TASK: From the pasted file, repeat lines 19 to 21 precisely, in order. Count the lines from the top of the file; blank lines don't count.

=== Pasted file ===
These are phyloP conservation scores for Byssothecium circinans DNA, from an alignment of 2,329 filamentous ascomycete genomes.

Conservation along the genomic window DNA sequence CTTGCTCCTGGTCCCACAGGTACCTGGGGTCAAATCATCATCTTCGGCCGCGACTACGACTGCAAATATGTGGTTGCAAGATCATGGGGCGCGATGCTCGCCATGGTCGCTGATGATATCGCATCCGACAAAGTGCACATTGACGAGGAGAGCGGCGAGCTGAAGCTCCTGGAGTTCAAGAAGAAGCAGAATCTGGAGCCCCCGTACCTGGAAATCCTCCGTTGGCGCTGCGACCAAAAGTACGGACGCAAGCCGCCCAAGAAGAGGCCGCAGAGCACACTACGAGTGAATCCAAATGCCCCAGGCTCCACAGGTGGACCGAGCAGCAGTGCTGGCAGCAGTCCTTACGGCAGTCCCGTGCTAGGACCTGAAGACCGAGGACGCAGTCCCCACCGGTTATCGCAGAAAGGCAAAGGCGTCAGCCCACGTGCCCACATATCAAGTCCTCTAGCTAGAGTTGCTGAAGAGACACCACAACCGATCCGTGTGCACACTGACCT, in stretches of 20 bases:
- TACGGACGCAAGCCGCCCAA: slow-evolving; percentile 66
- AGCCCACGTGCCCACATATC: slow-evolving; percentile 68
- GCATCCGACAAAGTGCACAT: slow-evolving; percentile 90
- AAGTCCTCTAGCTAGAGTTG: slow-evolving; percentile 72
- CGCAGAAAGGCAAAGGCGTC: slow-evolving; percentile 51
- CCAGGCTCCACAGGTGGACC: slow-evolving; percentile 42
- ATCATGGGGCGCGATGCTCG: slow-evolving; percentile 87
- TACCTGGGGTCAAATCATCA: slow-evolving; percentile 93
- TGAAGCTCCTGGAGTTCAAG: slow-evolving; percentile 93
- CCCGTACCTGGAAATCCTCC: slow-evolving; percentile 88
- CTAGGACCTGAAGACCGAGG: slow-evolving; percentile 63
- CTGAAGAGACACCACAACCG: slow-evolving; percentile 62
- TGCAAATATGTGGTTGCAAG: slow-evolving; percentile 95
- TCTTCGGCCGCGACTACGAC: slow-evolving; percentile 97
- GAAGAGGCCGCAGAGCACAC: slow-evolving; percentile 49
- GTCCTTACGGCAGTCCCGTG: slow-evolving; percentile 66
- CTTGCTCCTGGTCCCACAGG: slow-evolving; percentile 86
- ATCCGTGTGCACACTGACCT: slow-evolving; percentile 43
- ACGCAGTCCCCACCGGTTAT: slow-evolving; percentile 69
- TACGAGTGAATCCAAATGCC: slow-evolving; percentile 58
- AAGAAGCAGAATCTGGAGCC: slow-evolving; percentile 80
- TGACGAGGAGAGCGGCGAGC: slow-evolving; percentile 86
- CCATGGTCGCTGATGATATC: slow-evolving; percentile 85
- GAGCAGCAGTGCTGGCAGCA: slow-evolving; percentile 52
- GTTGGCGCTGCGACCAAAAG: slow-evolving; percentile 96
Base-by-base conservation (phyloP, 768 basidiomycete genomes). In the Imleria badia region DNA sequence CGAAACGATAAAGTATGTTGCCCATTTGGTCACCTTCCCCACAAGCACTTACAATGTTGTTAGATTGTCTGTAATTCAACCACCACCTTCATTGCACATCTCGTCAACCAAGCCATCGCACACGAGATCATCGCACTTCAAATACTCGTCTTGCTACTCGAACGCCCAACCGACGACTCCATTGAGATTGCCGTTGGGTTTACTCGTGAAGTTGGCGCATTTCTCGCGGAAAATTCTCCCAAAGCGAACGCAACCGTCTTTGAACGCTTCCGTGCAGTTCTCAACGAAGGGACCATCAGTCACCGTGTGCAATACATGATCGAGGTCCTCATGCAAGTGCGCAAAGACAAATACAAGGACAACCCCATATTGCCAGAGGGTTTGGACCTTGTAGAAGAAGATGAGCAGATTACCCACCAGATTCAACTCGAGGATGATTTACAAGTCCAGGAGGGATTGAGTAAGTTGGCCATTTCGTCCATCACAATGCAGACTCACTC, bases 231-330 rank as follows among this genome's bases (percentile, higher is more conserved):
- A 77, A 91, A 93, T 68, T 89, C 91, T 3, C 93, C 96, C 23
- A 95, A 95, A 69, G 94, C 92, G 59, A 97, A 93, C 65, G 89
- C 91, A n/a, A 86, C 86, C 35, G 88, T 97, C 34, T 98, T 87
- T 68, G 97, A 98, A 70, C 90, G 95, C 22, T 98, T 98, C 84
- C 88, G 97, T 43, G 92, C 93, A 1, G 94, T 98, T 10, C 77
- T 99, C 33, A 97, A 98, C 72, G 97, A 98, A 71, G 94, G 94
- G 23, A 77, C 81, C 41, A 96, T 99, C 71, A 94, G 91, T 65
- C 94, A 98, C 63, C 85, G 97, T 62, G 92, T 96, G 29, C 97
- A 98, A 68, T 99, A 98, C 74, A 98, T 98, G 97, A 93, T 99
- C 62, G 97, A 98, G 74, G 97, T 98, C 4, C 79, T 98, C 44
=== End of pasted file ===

- CTTGCTCCTGGTCCCACAGG: slow-evolving; percentile 86
- ATCCGTGTGCACACTGACCT: slow-evolving; percentile 43
- ACGCAGTCCCCACCGGTTAT: slow-evolving; percentile 69